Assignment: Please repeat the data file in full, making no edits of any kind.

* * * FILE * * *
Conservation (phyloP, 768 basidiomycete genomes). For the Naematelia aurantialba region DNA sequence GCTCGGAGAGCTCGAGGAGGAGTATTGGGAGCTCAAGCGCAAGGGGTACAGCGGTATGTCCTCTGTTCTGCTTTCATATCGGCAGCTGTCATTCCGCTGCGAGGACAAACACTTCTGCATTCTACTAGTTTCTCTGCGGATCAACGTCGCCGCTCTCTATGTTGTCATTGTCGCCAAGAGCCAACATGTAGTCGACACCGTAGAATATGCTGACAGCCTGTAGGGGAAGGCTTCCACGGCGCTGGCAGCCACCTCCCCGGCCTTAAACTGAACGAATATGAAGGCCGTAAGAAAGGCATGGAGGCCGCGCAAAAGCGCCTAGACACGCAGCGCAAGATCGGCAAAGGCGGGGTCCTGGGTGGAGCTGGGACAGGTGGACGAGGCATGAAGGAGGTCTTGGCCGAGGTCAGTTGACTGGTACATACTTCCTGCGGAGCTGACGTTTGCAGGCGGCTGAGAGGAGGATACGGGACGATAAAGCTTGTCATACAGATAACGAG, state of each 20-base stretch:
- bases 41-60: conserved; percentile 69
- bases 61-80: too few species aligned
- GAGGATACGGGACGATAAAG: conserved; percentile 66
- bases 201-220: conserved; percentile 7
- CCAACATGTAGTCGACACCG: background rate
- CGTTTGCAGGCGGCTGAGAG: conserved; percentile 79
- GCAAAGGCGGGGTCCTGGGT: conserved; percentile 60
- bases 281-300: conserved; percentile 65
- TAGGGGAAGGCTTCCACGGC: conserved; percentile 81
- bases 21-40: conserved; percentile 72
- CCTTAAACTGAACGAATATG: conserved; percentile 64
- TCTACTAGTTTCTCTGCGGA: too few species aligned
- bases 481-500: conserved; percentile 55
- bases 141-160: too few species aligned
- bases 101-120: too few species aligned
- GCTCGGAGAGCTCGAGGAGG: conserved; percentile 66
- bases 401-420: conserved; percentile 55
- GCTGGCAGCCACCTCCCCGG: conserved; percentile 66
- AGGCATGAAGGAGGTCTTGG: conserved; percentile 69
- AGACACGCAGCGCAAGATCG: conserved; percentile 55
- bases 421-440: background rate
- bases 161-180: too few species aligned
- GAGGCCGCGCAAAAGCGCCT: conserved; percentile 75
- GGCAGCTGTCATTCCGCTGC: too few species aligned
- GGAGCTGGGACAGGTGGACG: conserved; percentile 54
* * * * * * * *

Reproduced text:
Conservation (phyloP, 768 basidiomycete genomes). For the Naematelia aurantialba region DNA sequence GCTCGGAGAGCTCGAGGAGGAGTATTGGGAGCTCAAGCGCAAGGGGTACAGCGGTATGTCCTCTGTTCTGCTTTCATATCGGCAGCTGTCATTCCGCTGCGAGGACAAACACTTCTGCATTCTACTAGTTTCTCTGCGGATCAACGTCGCCGCTCTCTATGTTGTCATTGTCGCCAAGAGCCAACATGTAGTCGACACCGTAGAATATGCTGACAGCCTGTAGGGGAAGGCTTCCACGGCGCTGGCAGCCACCTCCCCGGCCTTAAACTGAACGAATATGAAGGCCGTAAGAAAGGCATGGAGGCCGCGCAAAAGCGCCTAGACACGCAGCGCAAGATCGGCAAAGGCGGGGTCCTGGGTGGAGCTGGGACAGGTGGACGAGGCATGAAGGAGGTCTTGGCCGAGGTCAGTTGACTGGTACATACTTCCTGCGGAGCTGACGTTTGCAGGCGGCTGAGAGGAGGATACGGGACGATAAAGCTTGTCATACAGATAACGAG, state of each 20-base stretch:
- bases 41-60: conserved; percentile 69
- bases 61-80: too few species aligned
- GAGGATACGGGACGATAAAG: conserved; percentile 66
- bases 201-220: conserved; percentile 7
- CCAACATGTAGTCGACACCG: background rate
- CGTTTGCAGGCGGCTGAGAG: conserved; percentile 79
- GCAAAGGCGGGGTCCTGGGT: conserved; percentile 60
- bases 281-300: conserved; percentile 65
- TAGGGGAAGGCTTCCACGGC: conserved; percentile 81
- bases 21-40: conserved; percentile 72
- CCTTAAACTGAACGAATATG: conserved; percentile 64
- TCTACTAGTTTCTCTGCGGA: too few species aligned
- bases 481-500: conserved; percentile 55
- bases 141-160: too few species aligned
- bases 101-120: too few species aligned
- GCTCGGAGAGCTCGAGGAGG: conserved; percentile 66
- bases 401-420: conserved; percentile 55
- GCTGGCAGCCACCTCCCCGG: conserved; percentile 66
- AGGCATGAAGGAGGTCTTGG: conserved; percentile 69
- AGACACGCAGCGCAAGATCG: conserved; percentile 55
- bases 421-440: background rate
- bases 161-180: too few species aligned
- GAGGCCGCGCAAAAGCGCCT: conserved; percentile 75
- GGCAGCTGTCATTCCGCTGC: too few species aligned
- GGAGCTGGGACAGGTGGACG: conserved; percentile 54